Citing reasons of national security, by Proclamation dated January 31, the U.S. President expanded the “Travel Ban” to nationals of six more countries – Myanmar, Eritrea, Kyrgyzstan, Nigeria, Sudan and Tanzania. The expansion takes effect on February 21, 2020. Given that Nigerians account for 3 times as many immigrant visas as nationals from the five other countries combined, the expanded Travel Ban is likely to stir up the most confusion and controversy within the Nigerian immigrant community.
Notably, nationals of the six countries covered by the expanded Travel Ban will be subject to restrictions with regard to immigrant visa applications. With respect to nationals of Sudan and Tanzania in particular, the restrictions apply only to diversity immigrant visa applicants. Thus, the expanded Travel Ban does not apply to non-immigrant visa applications submitted by nationals of the new group of six countries. Also, the Travel Ban does not adversely impact USCIS adjudications of immigrant petitions, such as for example I-130 family petitions and I-526 investor petitions, that must be approved by USCIS before the intending immigrant may apply for an immigrant visa.
Since September 2017, and after the U.S. Supreme Court in Trump v. Hawaii upheld the constitutionality of a sitting U.S. president to issue executive orders barring entry of foreign nationals in order to protect national security, the Travel Ban has been in effect to restrict issuance of certain classes of non-immigrant and immigrant visas to nationals of Iran, Libya, North Korea, Somalia, Syria, Venezuela, and Yemen. A series of executive orders is based on findings of insufficient information-sharing protocols with governments of these foreign countries. However, the legality of the Travel Ban rests in large part on the existence of a waiver process.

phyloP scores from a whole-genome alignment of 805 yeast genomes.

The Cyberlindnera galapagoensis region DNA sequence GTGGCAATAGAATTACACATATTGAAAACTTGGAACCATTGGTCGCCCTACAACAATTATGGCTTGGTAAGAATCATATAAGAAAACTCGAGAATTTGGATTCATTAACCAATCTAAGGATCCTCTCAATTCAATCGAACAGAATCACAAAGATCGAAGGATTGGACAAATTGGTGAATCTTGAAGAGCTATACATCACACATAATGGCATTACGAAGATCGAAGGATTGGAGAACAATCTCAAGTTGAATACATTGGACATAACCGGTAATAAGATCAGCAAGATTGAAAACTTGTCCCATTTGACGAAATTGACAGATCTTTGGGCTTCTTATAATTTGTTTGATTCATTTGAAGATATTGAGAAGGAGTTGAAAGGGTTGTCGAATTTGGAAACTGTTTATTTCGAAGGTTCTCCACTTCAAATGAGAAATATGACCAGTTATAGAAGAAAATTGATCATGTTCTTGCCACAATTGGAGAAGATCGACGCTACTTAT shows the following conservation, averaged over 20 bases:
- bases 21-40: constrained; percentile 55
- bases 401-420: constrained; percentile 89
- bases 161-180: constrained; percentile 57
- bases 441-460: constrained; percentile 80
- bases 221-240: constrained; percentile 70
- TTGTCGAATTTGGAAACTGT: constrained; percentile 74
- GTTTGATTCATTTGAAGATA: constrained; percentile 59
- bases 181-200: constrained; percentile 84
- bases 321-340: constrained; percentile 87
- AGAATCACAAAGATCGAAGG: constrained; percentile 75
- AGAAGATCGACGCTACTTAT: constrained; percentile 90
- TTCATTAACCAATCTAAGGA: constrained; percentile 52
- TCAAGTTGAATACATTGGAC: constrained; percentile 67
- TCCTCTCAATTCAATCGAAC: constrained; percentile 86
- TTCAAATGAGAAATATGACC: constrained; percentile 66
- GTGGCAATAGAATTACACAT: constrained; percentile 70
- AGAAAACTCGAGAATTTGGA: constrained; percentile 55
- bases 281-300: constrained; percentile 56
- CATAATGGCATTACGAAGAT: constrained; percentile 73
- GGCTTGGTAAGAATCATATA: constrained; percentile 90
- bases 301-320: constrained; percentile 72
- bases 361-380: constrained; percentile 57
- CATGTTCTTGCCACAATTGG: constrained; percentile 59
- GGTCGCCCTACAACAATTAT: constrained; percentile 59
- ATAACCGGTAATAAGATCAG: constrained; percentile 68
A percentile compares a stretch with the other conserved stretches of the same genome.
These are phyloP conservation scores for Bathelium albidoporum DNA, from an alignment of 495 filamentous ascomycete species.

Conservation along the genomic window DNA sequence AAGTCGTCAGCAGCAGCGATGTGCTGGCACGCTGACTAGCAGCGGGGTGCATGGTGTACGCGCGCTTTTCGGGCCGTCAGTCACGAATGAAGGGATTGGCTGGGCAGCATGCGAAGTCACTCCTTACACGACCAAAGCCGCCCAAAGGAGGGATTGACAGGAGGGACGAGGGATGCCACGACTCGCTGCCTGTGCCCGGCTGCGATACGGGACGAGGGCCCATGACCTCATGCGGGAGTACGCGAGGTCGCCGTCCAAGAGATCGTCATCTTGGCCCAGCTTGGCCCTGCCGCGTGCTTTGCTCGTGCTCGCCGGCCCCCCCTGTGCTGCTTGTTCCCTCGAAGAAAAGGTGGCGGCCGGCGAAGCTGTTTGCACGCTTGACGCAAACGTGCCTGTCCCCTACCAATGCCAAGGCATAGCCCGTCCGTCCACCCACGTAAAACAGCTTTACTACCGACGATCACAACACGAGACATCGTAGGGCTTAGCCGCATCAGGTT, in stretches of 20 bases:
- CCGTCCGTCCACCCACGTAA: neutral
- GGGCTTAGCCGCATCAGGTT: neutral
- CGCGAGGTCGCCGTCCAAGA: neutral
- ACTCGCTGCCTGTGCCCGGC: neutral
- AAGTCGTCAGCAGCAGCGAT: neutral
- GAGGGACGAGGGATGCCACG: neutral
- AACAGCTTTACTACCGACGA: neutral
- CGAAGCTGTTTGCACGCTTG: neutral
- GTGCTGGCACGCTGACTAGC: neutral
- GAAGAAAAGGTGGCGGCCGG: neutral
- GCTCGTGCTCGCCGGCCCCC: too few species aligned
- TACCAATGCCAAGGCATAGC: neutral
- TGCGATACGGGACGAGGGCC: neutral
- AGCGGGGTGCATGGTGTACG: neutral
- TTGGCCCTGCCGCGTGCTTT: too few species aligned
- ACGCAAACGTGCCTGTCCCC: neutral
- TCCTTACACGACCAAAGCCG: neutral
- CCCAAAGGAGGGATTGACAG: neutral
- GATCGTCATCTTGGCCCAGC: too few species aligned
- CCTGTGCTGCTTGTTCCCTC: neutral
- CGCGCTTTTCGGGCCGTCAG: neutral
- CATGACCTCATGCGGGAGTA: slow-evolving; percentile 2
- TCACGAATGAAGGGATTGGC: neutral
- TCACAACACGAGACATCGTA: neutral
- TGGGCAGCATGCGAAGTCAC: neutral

Waivers to the Travel Ban are technically available to individuals with established ties to the United States or for other compelling reasons. After well-documented experience suggested the Department of State had nothing more than a de facto policy of blanket denials of waiver applications, the Administration has been required to defend its practices in federal district court, particularly in the Emami and PARS cases now litigated in the Northern District of California. See L. Stone, “The Travel Ban Waiver: A Real Adjudication or Mere Window Dressing?”
Waivers should be granted where an applicant demonstrates that:
– Denying entry would cause the foreign national undue hardship;
– The entry of the applicant would not pose a threat to national security; and
– The issuance of the visa is in the national interest.
According to the earlier proclamation, the government should be granting waivers “in the national interest” in the following circumstances:
– Applicant was previously admitted to the United States for a continuous period of long-term activity, is outside the United States on the effective date of the proclamation, seeks to reenter the United States to resume that activity, and the denial of reentry would impair that activity;